Salk, Jonas

From Astro-Databank
Jump to: navigation, search
Salk, Jonas Gender: M
Jonas Edward Salk
born on 28 October 1914 at 07:30 (= 07:30 AM )
Place New York, New York, 40n43, 74w0
Timezone EST h5w (is standard time)
Data source
From memory
Rodden Rating A
Collector: Rodden
Astrology data s_su.18.gif s_scocol.18.gif 04°15' s_mo.18.gif s_piscol.18.gif 04°15 Asc.s_scocol.18.gif 16°50'

Jonas Salk


American scientist, immunologist, biologist, and bacteriologist. Salk triumphed over his scientific colleagues when he developed the polio vaccine using a base of dead polio virus in 1953. He was a determined and dedicated humanitarian who refused to patent his vaccine, telling Edward R. Murrow "Could you patent the sun?"

By 1969, the disease of polio had almost vanished in America. Parents and grandparents would stop the famous scientist and hero and thank him personally for his work. Salk never won a Nobel prize, was never elected to the National Academy of Sciences and was never embraced by the scientific establishment. Many believe that such honors were held back from Salk because, within the brotherhood of research, he committed the cardinal sin: he did not salute the colleagues before him who completed the ground-breaking research that helped lead to his achievements. He was awarded the Congressional Gold Medal for Great Achievement in the field of medicine and younger immunologists regarded him as an elder statesman in the field and sought his advice. At 80, Salk was working on the eradication of AIDS with the same amount of determination

Salk was the eldest of three boys of Russian Jewish immigrant parents. His father was a garment worker and his mother a homemaker. He grew up in humble beginnings in a New York City tenement, attending New York University medical school with the aid of scholarships. He received his medical degree on 6/08/1939.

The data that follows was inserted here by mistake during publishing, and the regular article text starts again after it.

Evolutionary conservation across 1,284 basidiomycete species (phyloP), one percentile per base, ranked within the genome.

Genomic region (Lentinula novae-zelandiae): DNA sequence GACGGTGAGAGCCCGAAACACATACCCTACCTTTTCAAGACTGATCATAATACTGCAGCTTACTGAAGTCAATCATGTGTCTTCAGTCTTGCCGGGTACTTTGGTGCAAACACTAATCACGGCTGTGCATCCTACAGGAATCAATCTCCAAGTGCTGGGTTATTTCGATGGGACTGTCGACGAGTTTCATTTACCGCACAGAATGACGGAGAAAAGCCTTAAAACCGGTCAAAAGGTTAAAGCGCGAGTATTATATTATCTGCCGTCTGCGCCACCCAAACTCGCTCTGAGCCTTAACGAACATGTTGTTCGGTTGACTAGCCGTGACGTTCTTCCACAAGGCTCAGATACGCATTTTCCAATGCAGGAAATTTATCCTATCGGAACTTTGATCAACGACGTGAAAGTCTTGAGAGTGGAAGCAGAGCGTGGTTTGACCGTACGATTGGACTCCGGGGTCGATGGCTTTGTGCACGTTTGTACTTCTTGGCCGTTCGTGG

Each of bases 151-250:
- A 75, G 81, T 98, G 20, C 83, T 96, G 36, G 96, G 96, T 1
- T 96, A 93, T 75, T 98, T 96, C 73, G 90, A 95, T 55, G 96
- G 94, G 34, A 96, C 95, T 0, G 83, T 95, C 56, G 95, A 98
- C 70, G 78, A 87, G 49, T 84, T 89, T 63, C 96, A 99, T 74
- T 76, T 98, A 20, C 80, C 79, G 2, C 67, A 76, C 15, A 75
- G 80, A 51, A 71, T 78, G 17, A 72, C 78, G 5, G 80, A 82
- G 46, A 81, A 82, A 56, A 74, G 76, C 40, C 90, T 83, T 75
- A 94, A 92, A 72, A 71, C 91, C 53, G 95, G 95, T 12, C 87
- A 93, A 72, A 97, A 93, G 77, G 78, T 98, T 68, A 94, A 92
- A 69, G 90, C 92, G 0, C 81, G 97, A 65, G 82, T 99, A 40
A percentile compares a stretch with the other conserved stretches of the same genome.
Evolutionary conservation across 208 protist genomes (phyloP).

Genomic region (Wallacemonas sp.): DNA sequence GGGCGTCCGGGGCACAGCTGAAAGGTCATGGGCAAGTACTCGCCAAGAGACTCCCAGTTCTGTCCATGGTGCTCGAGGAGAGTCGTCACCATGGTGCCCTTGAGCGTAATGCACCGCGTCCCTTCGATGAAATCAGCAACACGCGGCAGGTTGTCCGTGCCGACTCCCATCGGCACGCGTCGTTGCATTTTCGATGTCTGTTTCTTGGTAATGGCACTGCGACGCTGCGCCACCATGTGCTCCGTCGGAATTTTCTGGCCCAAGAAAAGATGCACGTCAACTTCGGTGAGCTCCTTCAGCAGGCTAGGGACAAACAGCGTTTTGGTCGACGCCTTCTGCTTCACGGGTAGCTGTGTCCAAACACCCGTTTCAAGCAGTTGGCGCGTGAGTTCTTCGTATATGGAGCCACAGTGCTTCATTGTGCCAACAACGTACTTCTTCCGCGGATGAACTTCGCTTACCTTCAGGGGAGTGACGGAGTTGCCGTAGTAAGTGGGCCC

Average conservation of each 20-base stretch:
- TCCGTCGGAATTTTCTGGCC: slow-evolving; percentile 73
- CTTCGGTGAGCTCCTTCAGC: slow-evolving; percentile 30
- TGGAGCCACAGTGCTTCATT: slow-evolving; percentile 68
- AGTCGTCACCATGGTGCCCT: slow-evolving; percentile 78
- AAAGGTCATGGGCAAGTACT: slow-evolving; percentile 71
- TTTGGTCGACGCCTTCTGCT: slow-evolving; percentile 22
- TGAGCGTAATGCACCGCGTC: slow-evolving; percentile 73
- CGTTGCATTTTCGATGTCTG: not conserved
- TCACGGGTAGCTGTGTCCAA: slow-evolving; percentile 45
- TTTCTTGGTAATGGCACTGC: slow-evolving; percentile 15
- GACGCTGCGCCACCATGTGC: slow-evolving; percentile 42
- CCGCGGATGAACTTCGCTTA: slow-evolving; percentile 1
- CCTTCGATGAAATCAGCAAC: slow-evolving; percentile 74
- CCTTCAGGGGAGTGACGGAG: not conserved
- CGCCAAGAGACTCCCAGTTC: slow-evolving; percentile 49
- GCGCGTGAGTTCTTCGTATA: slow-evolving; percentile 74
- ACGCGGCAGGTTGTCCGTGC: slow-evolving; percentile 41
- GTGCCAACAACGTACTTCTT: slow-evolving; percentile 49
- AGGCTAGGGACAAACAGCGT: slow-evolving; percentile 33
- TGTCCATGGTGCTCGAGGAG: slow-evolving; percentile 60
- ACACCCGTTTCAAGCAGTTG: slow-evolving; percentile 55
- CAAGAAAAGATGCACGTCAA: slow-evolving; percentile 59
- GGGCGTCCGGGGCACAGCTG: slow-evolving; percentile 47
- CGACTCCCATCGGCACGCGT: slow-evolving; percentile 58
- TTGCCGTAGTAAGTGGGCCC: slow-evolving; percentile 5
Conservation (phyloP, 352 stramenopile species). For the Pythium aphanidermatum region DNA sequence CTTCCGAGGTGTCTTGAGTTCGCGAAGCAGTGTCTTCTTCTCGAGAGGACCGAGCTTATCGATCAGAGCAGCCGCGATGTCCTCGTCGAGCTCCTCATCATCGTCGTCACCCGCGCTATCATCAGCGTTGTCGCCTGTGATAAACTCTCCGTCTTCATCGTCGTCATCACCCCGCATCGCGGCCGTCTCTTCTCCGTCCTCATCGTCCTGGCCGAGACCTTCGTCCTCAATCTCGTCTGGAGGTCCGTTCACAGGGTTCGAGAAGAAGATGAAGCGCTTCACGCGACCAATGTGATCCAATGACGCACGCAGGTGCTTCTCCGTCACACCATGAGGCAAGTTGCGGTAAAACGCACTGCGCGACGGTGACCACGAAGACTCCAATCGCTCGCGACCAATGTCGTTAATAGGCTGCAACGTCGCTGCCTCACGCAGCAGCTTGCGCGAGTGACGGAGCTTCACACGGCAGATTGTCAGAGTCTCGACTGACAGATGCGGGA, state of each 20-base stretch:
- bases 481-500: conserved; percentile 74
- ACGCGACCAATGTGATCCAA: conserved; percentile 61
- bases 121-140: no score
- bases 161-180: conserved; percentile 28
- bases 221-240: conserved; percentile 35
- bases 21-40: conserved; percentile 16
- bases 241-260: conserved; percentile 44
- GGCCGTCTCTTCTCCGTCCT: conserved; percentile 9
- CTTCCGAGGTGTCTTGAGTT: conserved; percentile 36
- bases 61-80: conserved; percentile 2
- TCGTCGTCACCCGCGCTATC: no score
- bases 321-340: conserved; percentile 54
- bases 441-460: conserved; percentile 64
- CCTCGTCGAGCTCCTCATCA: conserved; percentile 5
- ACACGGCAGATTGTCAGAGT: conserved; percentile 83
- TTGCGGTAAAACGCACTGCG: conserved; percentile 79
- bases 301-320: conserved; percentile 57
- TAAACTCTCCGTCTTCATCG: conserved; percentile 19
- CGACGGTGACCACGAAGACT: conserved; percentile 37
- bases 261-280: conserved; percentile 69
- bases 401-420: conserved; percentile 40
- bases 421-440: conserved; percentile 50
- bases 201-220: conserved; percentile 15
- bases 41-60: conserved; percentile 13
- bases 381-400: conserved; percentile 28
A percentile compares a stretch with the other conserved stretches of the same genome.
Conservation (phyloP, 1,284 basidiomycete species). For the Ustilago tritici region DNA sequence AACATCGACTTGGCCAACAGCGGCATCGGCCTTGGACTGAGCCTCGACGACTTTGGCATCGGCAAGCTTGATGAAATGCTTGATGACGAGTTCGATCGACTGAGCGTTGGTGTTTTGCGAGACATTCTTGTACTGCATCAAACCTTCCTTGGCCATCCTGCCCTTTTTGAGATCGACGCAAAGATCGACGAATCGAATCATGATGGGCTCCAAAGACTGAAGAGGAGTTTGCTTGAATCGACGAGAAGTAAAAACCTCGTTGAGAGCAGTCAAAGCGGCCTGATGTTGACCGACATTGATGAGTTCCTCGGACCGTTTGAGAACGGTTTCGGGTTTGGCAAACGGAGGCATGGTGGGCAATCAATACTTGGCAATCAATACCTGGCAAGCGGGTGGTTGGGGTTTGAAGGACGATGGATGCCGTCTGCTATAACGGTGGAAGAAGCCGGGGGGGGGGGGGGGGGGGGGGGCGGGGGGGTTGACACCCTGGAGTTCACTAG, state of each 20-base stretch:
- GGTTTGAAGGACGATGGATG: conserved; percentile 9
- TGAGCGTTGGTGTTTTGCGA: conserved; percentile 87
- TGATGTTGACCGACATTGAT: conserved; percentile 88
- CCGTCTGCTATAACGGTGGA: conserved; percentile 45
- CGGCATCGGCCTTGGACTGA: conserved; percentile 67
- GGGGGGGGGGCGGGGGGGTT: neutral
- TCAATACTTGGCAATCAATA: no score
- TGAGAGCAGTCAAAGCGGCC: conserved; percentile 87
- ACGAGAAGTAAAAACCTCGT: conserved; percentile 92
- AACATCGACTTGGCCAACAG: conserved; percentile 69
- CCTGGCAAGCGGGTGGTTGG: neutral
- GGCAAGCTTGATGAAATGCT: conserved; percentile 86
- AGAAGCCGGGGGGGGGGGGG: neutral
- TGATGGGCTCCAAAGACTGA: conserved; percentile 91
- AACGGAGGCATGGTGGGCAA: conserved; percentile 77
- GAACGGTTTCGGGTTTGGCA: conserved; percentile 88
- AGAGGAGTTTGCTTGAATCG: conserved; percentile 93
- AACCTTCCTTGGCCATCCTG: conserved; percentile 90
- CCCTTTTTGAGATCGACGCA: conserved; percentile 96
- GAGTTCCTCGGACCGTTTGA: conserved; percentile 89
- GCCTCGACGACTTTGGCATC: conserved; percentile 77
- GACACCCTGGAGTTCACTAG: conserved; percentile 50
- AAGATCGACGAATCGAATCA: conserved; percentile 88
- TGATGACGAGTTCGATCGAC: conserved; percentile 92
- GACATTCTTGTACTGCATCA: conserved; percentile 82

The practice of medicine never was his goal, but the study of biology and chemistry. He served a two-year internship at Mount Sinai Hospital in New York. In 1942, he went to the University of Michigan to join the lab of his mentor, Dr. Thomas Francis, Jr. , where he spent the next six years researching the influenza virus.

In 1947, Salk went to the University of Pittsburgh where he established his own research lab. The following year he went to work for the March of Dimes to investigate the eradication of the polio virus. He believed in a radical notion that an effective virus could be made from dead viruses as opposed to working with those which were live but neutralized. In 1952, there were more than 58,000 polio cases in the U.S. with 3,000 fatalities. Salk and his family were among the first volunteers for his vaccination.

On 4/12/1955 at 10:20 AM the news release to the world read, "Salk vaccine is safe, effective and potent." The scientist became a hero to many Americans but earned scorn from his scientific peers, partly because of his refusal to earn a penny from his vaccine. His colleagues, off the record, wanted to play down his accomplishment. 1953 he established The Salk Institute for Biological Studies in La Jolla. CA. The goal of the institution was to help other scientists reach their greatest potential. He lectured on college campuses and wrote books on biological science, receiving fan mail from people all over the world. He wrote a book about his own personal philosophy, "The Survival of the Wisest."

Salk married his first wife, Donna Lindsey, on 6/08/1939. They had three sons, Peter, Darrell, and Jonathan. The couple divorced in 1968. He met French artist Françoise Gilot in California in 1970. Gilot, the former mistress of Pablo Picasso, is the mother of Claude and Paloma Picasso. The couple married on 6/29/1970 and became benefactors of several museums.

Though Salk had a history of heart trouble, his death of congestive heart failure was unexpected on 6/23/1995, 12:23PM in La Jolla, CA.

The man told children, "Live your dreams; before anything was a reality, it was a dream," and he said to the public, "There must be people ahead of their time."

His mentor told him, "Damn it, Salk, why don't you do things the way everybody else does them?"

Link to Wikipedia biography


  • associate relationship with May, Brian (born 24 March 1950)


Source Notes

Beth Koch sends a letter from Salk to Gar Osten dated 2/26/1973

(Formerly, Drew gave 11:15 AM and Judy Johns had 5:10 AM.)

Starkman rectified the chart to 8.01.04 EST Asc 22Sco56'


  • Family : Relationship : Number of Marriages (Two)
  • Family : Parenting : Kids 1-3 (Three sons)
  • Personal : Death : Long life more than 80 yrs (Age 80)
  • Vocation : Science : Biology
  • Notable : Famous : Historic figure (Salk vaccine)
  • Notable : Famous : Top 5% of Profession
  • Notable : Book Collection : American Book